I was doing my usual after church swim one recent Sunday when I heard singing. I looked toward the spa and therapeutic pools and saw no one. Nancy was the only other person in the lap pool, and her head was underwater. I briefly thought of whale song, then kicked off for another lap. Still the strange music. Given the acoustics of the pool area, it had lots of reverb, and no apparent directional source. At the end of that lap, I stood and waited. Nancy came to the end of her lap and emerged to move her lap counter. The singing stopped. Then she re-submerged and kicked off, and the singing started again. Nancy swims with a snorkel. She was singing through her snorkel! The Taize’ hymn, she later told me, that we had sung earlier that morning. Singing helps her relax into a smooth un-rushed rhythm, she said, to feel at one with the water.
Swimming as a form of working out is relatively new to both of us. We both learned to swim as kids; me with some lessons, Nancy less formally taught. But neither had ever swum laps nor gotten comfortable with that head under the water thing until several years ago. When Nancy’s hip problems began to render her infirm on land, she joined the gym for access to a pool where she could get weight off the joints, and stretch and exercise without trauma. I joined, too, in support of her and in acknowledgment that my exercise-at-home strategy was not working. While she was in the pool, I would use the treadmills and ellipticals and rowing machines and resistance equipment.
Gradually, Nancy began to swim laps. She would watch the strong lap swimmers, ask questions, and watch instructional videos. She developed excellent form and respectable speed. And she began to ask me to join her in the pool. Reluctantly, I did.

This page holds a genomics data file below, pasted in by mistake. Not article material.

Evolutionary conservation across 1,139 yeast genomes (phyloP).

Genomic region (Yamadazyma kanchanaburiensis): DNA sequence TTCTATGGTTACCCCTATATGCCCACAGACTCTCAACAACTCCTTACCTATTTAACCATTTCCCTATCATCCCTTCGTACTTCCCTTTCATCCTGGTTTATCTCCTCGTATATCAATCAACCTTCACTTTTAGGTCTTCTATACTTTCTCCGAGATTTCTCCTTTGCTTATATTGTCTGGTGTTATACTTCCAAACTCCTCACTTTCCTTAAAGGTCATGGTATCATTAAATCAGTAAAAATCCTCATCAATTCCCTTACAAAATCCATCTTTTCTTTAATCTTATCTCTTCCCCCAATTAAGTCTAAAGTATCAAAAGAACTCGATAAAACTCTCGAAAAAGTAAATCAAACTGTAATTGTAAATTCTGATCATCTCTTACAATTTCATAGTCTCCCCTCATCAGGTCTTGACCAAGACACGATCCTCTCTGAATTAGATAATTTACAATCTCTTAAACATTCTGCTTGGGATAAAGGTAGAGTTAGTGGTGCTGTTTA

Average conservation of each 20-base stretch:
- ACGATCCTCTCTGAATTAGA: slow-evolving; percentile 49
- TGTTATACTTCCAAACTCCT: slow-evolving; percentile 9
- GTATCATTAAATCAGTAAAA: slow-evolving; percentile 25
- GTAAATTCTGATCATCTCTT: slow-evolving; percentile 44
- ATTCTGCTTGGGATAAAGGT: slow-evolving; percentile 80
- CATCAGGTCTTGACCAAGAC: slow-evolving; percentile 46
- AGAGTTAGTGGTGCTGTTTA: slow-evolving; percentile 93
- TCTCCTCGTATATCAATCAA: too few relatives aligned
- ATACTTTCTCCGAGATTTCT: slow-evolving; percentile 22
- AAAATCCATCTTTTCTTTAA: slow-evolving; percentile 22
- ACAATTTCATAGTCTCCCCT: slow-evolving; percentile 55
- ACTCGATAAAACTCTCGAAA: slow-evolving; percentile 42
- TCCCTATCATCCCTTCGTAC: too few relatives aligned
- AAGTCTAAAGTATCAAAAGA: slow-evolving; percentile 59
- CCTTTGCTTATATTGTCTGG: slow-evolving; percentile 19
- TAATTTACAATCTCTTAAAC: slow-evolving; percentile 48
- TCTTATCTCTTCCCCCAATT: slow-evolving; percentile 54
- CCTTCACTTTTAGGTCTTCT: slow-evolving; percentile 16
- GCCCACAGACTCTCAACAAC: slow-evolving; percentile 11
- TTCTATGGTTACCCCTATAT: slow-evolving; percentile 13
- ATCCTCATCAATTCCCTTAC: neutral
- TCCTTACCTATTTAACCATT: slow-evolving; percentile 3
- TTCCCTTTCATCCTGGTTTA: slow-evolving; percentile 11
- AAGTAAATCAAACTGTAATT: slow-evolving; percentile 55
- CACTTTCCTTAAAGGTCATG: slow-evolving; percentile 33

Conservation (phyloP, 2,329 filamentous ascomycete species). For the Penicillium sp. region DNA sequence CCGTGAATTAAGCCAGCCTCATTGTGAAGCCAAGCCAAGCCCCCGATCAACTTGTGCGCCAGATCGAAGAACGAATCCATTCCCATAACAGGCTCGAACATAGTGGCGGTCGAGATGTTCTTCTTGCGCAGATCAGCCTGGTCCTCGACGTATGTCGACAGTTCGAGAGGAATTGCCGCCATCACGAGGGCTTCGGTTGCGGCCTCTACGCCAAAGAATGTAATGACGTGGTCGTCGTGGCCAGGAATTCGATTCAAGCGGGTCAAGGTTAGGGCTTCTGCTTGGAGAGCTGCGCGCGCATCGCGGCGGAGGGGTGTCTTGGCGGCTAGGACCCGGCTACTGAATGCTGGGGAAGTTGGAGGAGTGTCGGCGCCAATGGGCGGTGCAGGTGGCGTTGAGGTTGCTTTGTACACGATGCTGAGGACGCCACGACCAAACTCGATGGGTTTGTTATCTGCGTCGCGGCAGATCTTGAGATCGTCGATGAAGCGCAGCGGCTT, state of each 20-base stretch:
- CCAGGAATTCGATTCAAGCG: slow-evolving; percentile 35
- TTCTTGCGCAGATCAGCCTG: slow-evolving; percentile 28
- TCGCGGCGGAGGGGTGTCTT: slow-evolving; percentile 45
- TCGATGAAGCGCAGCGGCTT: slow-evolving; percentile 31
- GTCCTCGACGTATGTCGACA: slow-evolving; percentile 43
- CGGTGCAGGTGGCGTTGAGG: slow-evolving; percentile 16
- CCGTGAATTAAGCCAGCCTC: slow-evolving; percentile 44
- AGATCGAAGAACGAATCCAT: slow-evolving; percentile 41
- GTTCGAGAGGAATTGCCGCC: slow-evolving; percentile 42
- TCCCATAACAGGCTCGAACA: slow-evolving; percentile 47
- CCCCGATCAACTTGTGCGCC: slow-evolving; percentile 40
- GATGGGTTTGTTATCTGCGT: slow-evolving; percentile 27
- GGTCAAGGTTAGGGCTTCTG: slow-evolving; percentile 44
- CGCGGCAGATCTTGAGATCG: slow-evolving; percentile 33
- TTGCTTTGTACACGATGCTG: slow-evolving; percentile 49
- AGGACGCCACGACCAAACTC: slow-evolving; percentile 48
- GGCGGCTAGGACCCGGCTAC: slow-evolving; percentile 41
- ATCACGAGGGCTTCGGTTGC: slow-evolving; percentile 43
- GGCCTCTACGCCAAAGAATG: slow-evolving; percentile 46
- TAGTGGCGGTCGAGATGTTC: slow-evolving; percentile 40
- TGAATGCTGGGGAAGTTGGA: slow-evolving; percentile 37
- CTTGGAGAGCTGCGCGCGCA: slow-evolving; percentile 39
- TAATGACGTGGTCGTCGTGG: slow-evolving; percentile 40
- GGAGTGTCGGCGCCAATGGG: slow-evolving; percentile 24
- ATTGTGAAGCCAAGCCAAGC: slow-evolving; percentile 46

I acknowledged my thin skin a few posts ago. I hereby do so again. Nancy would occasionally make a suggestion on my swimming form, and each time, I bristled. Sulked. Resisted. And then gave it a try and found she was right.
Nancy still has better form than I do. She swims her thousand meters faster than I do. She looks better in a swimsuit than I do. But I have come to enjoy swimming as my regular exercise. I started by swimming in lieu of a dry workout maybe once in three trips to the gym. Then twice in three. Now it is nine times out of ten, or more. Sometimes, maybe often, I feel at one with the water. And, inside my head, I sing.
One thought on “‘Whale Song’ in the Gold’s Gym Pool”
The thing about swimming is that anyone can be graceful (in oh, so many ways) in water. I was a fat kid and spent my summers in the pool. It was the only place I felt comfortable and in control. I still feel more comfortable in the water – especially salt water – than on land. Only in water do I feel graceful; my body is not an awkward vehicle.